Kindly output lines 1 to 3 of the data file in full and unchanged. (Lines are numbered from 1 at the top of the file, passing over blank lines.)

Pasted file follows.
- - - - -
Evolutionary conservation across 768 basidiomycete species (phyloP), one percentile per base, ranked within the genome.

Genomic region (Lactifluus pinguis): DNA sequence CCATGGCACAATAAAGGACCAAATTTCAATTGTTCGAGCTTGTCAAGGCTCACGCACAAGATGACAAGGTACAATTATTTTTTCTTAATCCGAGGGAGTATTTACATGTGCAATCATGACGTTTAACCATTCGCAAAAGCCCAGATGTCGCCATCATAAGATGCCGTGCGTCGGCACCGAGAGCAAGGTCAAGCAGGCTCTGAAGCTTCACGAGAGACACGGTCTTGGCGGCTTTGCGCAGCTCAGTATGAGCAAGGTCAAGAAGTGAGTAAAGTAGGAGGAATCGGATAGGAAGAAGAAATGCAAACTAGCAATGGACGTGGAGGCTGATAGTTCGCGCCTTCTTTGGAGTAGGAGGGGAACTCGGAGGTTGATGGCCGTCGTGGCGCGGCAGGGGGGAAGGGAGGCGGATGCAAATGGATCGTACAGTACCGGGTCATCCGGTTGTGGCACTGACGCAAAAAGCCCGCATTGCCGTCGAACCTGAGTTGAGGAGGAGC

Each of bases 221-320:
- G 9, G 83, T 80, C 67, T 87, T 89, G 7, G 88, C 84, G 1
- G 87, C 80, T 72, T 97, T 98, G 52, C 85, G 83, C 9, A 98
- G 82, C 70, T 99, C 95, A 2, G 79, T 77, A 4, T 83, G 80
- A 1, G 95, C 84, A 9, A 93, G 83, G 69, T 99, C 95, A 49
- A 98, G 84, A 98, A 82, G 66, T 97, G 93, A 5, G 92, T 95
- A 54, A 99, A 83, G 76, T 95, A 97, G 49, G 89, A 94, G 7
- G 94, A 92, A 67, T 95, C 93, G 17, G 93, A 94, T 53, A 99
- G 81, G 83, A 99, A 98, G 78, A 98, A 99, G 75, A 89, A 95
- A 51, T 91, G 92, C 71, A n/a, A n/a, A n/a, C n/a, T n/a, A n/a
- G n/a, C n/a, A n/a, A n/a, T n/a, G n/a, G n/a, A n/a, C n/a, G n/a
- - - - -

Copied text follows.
Evolutionary conservation across 768 basidiomycete species (phyloP), one percentile per base, ranked within the genome.

Genomic region (Lactifluus pinguis): DNA sequence CCATGGCACAATAAAGGACCAAATTTCAATTGTTCGAGCTTGTCAAGGCTCACGCACAAGATGACAAGGTACAATTATTTTTTCTTAATCCGAGGGAGTATTTACATGTGCAATCATGACGTTTAACCATTCGCAAAAGCCCAGATGTCGCCATCATAAGATGCCGTGCGTCGGCACCGAGAGCAAGGTCAAGCAGGCTCTGAAGCTTCACGAGAGACACGGTCTTGGCGGCTTTGCGCAGCTCAGTATGAGCAAGGTCAAGAAGTGAGTAAAGTAGGAGGAATCGGATAGGAAGAAGAAATGCAAACTAGCAATGGACGTGGAGGCTGATAGTTCGCGCCTTCTTTGGAGTAGGAGGGGAACTCGGAGGTTGATGGCCGTCGTGGCGCGGCAGGGGGGAAGGGAGGCGGATGCAAATGGATCGTACAGTACCGGGTCATCCGGTTGTGGCACTGACGCAAAAAGCCCGCATTGCCGTCGAACCTGAGTTGAGGAGGAGC

Each of bases 221-320: